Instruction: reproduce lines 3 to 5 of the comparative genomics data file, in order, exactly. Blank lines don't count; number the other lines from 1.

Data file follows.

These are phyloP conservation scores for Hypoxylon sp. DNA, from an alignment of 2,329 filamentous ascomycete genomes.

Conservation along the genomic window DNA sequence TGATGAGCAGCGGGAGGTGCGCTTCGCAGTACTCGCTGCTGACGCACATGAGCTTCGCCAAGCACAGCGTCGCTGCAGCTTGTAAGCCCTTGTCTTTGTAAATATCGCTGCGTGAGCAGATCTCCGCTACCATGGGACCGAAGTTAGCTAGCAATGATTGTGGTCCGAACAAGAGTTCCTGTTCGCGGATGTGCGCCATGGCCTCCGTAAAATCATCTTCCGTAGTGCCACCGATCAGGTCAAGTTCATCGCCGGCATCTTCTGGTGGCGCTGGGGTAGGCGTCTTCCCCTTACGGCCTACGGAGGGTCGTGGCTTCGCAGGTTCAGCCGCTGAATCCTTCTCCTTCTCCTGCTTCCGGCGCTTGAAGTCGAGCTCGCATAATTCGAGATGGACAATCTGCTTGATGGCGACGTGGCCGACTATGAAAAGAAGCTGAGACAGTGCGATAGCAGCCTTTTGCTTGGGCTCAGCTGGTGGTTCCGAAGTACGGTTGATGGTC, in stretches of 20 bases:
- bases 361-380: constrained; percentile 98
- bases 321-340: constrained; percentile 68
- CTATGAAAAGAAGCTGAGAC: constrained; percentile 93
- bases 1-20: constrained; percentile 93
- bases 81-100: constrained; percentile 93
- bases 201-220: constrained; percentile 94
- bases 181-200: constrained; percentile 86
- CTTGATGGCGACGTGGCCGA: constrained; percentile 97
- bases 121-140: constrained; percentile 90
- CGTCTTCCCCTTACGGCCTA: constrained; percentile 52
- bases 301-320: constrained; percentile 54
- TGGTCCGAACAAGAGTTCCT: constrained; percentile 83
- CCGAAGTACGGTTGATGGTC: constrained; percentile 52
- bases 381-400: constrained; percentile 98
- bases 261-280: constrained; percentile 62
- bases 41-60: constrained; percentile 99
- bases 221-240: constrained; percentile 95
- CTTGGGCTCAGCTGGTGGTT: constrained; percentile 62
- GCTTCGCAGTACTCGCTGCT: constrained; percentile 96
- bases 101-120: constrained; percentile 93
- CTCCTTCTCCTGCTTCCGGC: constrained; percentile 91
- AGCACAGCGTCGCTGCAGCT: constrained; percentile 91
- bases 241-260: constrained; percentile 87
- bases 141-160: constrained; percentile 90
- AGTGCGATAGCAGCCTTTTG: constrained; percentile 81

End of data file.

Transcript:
- bases 361-380: constrained; percentile 98
- bases 321-340: constrained; percentile 68
- CTATGAAAAGAAGCTGAGAC: constrained; percentile 93